31 January 2023

'Mad Maximus' scrap iron sculpture to greet visitors entering Griffith

| Oliver Jacques
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Andrew Whitehead stands next to his Mad Maximus

Andrew Whitehead next to Mad Maximus. Photo: Oliver Jacques.

Maverick Urana-based scrap metal artist Andrew Whitehead has installed a unique gladiator and chariot-type sculpture called ‘Mad Maximus’ outside Caesars Furniture Store.

The shiny, giant artwork, which took over 1000 hours across eight months to construct, will be visible to motorists entering Griffith as Irrigation Way turns into Banna Avenue.

Caesars’ owner Paul Pierotti, who commissioned the sculpture, hopes to have started a new Riverina art tourism trend.

“Our family business is celebrating its 60th anniversary this year and we felt we’d like to give something back to the community,” he said.

“We’d love to see tourism get on board and we’d love to see an art trail of all Andrew’s work from Urana and Lockhart, right across, with Griffith on that route.

“It’s a long way out here from any major centre. If we can encourage people to start travelling around, it would be better for our community and economy.”

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Mad Maximus is the 22nd public sculpture from Mr Whitehead, whose work can be found all over rural NSW and Queensland.

“When I said we wanted a gladiator and a chariot, Andrew thought, ‘oh, not another horse’. But nobody has done it with an ape hanger chopper and a blown V8 … it’s a bit of a twist on the old and the new. We have our traditional Italian heritage and then forging our way in the bush of the Riverina, which has not been an easy ride,” Mr Pierotti said.

“Much of it is made from agricultural machinery, which is the heart of the Riverina.”

Andrew Whitehead riding Mad Maximus

The full Mad Maximus. Photo: Oliver Jacques.

Mr Whitehead has used items such as two heads of an old 1930 V8 Ford, a windmill gearbox, a cast iron water meter cover (used to stop them freezing in the winter], chains from a toilet bowl, fired shotgun shells and Furphy water-cart wheels.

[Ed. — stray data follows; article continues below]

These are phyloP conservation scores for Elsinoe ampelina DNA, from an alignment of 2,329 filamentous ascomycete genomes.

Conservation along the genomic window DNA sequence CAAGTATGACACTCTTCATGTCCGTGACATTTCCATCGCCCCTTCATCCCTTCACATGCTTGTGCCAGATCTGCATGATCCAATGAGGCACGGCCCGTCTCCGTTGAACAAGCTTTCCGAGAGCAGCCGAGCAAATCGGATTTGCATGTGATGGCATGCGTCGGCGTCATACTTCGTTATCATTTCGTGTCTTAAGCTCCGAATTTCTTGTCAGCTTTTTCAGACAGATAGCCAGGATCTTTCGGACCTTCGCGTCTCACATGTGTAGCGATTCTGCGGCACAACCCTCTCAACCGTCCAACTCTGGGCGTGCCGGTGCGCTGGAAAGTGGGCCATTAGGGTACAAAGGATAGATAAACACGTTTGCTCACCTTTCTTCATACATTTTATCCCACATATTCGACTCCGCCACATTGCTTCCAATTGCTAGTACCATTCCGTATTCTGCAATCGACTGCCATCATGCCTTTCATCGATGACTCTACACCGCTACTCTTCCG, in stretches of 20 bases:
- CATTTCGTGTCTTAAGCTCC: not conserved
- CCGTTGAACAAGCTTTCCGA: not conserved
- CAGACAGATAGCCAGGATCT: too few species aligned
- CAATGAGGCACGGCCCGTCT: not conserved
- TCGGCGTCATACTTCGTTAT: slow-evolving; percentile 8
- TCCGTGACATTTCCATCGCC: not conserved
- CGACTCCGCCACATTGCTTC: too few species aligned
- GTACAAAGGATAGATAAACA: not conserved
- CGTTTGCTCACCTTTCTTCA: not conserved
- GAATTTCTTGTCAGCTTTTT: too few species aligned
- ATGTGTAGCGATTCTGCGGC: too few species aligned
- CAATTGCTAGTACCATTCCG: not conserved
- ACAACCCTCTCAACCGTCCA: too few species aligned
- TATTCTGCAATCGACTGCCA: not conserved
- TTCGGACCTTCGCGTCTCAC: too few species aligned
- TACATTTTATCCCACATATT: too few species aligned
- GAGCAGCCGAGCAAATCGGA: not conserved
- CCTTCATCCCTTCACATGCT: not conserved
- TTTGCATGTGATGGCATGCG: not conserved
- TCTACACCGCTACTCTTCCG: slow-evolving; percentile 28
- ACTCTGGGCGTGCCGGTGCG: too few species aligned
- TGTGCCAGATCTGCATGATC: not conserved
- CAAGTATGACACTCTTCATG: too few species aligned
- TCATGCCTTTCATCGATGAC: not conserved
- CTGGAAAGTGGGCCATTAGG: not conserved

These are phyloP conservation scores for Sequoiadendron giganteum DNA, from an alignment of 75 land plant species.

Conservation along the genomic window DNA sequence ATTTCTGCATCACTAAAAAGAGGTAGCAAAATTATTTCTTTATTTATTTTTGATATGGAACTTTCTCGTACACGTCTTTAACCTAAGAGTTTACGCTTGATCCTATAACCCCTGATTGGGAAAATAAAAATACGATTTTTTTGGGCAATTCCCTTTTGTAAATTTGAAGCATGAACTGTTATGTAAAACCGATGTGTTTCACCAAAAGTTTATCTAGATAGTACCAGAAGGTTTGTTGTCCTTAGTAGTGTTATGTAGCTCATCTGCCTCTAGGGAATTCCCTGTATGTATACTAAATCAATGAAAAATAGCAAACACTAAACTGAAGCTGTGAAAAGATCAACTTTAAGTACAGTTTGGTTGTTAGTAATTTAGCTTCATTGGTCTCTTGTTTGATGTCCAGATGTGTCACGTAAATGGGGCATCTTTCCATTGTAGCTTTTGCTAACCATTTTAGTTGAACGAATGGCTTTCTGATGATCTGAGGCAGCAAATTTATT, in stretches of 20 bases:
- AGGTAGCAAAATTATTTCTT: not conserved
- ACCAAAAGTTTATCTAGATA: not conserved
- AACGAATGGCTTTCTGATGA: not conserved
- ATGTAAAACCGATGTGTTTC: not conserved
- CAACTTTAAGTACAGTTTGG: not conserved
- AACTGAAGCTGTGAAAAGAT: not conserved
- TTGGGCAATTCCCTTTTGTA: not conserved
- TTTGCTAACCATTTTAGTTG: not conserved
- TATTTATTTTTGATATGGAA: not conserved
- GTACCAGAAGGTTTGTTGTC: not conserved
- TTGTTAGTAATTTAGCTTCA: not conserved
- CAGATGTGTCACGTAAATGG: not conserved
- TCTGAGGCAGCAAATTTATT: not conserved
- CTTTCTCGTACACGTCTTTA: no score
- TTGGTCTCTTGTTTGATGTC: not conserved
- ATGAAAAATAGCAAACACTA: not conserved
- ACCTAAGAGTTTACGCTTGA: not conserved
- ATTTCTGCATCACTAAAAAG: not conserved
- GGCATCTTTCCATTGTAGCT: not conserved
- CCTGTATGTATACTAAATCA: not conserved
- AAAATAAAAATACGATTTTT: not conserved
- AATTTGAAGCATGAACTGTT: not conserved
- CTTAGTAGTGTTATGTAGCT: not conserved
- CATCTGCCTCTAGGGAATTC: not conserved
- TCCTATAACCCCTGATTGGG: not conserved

“At first, you look at it and say, ‘wow’. But then you look at the detail within the foot, the toes and the muscles – all the quirky little twists. You can feel he is moving through the wind. It’s a bit like my family’s history here in Griffith … no wonder he’s carrying a dagger!” Mr Pierotti said.

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The Urana artist is a former army soldier and diesel mechanic who only discovered his new talent after he turned 50.

“I had a divorce and the new wife said, ‘go to the shed and do something creative’,” Mr Whitehead explained.

“I built a cow, and the week I finished, there was an art show, and someone said, ‘take it to the show’. It won first prize. I beat real artists. I thought I was an imposter.

“I then built a spider to create the illusion I’m an established artist … it went to [Urana Shire Council] and said, ‘I’ll give you this spider if you put it up on the water tower’. They said, ‘OK, if you put it up there’. That went up, they put a plaque up [with my name] and then the work just flowed.

“I’ve had no interest from galleries and the arty farty crowd. They don’t consider this fine art. But the public loves it.”

Mr Pierotti said people are welcome to use the Caesars car park to come and check it out and take photos. Children are allowed to sit on the carriage seat, as long as they are careful.

More information on Andrew Whitehead’s sculptures can be found on his Facebook page.

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